Baby or pet gates #
Gates are used to keep the dogs in puppy-proofed rooms and keep them out of those that are not yet safe.
Select metal or plastic until you know your dog will not chew on wood.
Select sturdy enough and high enough for your dog and install with care because if the dog gets through it once, it has learned it can and will continue to challenge barriers
Pens are used to provide a puppy proofed space when a whole room is not available. They can be set up for long term situations by provided a location in the pen, such as papers or a litter pan, for the dog to use to eliminate.
Select metal or plastic because many dogs chew on wood.
Select sturdy enough and high enough for your dog because if the dog gets out once, it has learned it can and will continue to challenge barriers.
Keep anything the dog can climb on near the center of the pen so the pup cannot use it to climb over the edge of the pen.
Crates are used for short-term confinement (dog must be allowed out before the next time it needs to eliminate). Except for giant breeds, they can be used in various rooms, in the car, in hotel rooms and outdoors in good weather.
A well-sized crate should allow the dog to stand up completely, turn around easily, and lie down flat on its side. Select a crate to fit the size that you pup is now because one that is too large allows the pup room to sleep at one end and pee at the other.
Keep the crate free of bedding until you are certain that the dog will not pee in the crate or chew on the bedding.
Tethers are essentially leashes that are anchored to something to prevent the dog from having free access to too many opportunities. It may be a leash tied to your waist with you as the anchor, or a specially designed tether attached a wall or other sturdy object. The tether is intended for short-term use under supervision.
I use a plastic coated steel cable with a hook on each end. One end attaches to the dog’s flat buckle collar and the other to a sturdy eye-bolt in a baseboard. The dog can be tethered in any rom that has an eye-bolt, is easier to move than a crate and takes up less space. These tethers can be ordered in a variety of lengths from www.pettethers.com.
Choose a flat or rolled collar that cannot slip off over you dog’s ears because if the dog can slip out, the collar will not keep the dog safe. Avoid collars that tighten completely around the neck or have any type of prongs or shocks that may be aversive. The collar must always be benign from the dog’s point of view or it will create anxiety that will interfere with learning.
My personal preference is a rolled leather buckle collar.
Choose a leash that:
- is strong enough to restrain your dog.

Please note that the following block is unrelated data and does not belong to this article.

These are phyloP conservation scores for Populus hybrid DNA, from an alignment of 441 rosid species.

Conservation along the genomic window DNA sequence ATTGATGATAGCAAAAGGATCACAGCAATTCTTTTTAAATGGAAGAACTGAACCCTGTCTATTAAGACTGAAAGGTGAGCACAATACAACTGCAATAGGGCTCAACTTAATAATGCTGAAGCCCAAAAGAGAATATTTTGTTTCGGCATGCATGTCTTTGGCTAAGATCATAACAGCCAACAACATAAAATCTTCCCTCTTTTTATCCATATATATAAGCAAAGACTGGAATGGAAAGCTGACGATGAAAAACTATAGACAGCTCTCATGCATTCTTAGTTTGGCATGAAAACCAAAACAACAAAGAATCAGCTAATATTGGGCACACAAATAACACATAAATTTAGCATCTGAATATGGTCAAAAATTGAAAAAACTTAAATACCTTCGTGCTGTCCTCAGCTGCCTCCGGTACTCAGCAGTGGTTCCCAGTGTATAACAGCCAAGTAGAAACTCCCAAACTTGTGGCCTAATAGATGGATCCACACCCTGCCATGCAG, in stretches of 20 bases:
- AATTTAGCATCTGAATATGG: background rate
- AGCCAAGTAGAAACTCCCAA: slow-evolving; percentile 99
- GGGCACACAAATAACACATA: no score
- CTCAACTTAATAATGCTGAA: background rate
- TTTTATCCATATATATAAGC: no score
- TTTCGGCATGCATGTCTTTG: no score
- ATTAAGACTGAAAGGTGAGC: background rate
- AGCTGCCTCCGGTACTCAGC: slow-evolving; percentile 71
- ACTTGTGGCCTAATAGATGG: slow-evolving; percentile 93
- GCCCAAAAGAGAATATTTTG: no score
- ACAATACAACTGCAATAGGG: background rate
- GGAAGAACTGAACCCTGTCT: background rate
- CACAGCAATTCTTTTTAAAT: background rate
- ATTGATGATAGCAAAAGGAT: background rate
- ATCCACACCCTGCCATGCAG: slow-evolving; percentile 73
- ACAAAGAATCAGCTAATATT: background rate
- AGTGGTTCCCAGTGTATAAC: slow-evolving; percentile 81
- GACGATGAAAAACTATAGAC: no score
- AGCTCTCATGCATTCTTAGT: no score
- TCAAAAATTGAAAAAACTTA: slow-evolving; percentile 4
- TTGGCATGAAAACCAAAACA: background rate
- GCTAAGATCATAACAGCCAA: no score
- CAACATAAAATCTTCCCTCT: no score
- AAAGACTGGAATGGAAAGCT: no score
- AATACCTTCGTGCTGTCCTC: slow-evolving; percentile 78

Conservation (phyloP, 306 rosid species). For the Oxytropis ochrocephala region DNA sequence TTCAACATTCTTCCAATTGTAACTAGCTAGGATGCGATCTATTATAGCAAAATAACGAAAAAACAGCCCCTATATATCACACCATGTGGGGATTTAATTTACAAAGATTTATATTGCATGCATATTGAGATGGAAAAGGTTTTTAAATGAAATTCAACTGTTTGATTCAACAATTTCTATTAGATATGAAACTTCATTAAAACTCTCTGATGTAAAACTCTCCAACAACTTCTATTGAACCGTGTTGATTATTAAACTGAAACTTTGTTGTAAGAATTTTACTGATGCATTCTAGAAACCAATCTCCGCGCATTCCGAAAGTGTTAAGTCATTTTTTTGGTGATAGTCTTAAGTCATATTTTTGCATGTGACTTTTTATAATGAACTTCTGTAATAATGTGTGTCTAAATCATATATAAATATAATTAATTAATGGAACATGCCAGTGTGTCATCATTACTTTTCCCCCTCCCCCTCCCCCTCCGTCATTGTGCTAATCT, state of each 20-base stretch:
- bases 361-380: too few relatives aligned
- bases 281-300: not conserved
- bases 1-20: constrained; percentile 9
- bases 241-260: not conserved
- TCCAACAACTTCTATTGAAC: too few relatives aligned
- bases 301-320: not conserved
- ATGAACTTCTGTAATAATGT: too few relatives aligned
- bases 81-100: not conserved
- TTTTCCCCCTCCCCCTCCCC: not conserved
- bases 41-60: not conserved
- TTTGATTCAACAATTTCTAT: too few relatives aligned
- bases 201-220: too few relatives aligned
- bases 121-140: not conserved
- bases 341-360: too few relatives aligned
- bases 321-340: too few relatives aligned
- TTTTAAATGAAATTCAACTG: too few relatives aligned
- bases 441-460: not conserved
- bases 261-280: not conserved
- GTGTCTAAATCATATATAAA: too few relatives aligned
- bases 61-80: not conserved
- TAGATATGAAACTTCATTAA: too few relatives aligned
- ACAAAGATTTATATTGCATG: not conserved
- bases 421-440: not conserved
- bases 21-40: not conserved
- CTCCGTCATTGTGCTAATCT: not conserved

- has a sturdy, easy to use snap.
- is comfortable in your hands.
- remains at a consistent length.
- your dog does not chew
My personal preference for a growing puppy is a four-foot nylon leash.
My personal preference for an adult, well-mannered dog is a six-foot leather leash.
Choose a harness that allows you to attach the leash at the front to the dog’s chest, under its neck because this gives you a mechanical advantage and prevents the dog from pulling hard on the leash.
Note: For the harness to function properly it must be carefully and snugly fit according to the directions.
Head halters #
These are helpful in some cases, but I recommend them rarely now that there are so many options in harnesses, because it often takes less time for a dog to adjust to wearing a harness.
Note: For the halter to function properly it must be carefully and snugly fit according to the directions.
Seat belts #
I recommend that dogs are secured when riding in a car for everyone’s safety. I use crates in the car to restrain my dogs, but if you cannot do so, please get a seat belt for your dog.
Teach your dog to wear a muzzle to prepare for the unexpected. If your dog did not learn bite inhibition before it was 12 weeks old there is a much greater chance that it will bite too hard at some time. Wearing a muzzle can help you feel secure that nothing terrible can happen. Although my dogs are well-behaved and cooperative at the veterinary office, I muzzle them sometimes for two reasons: 1) to practice the process and 2) because the staff faces dangerous dogs regularly so they are always on guard and they relax more when a dog is muzzled already.
Select a sturdy basket type, such as a Baskerville brand muzzle.
To begin, show the muzzle, give a treat, and hide the muzzle again. Repeat several times, until the pup looks forward to seeing the muzzle. As the dog begins to approach the muzzle, begin giving the treat through the front of the muzzle so that the dog reaches into it to get the treat. Next, hold the muzzle out and wait for the dog to put its snout in the muzzle, click and treat through the front of the muzzle. As the dog becomes comfortable with this, buckle and unbuckle the muzzle several times, always giving a treat for both the buckle and unbuckle. Practice until it is routine for the dog to be muzzled.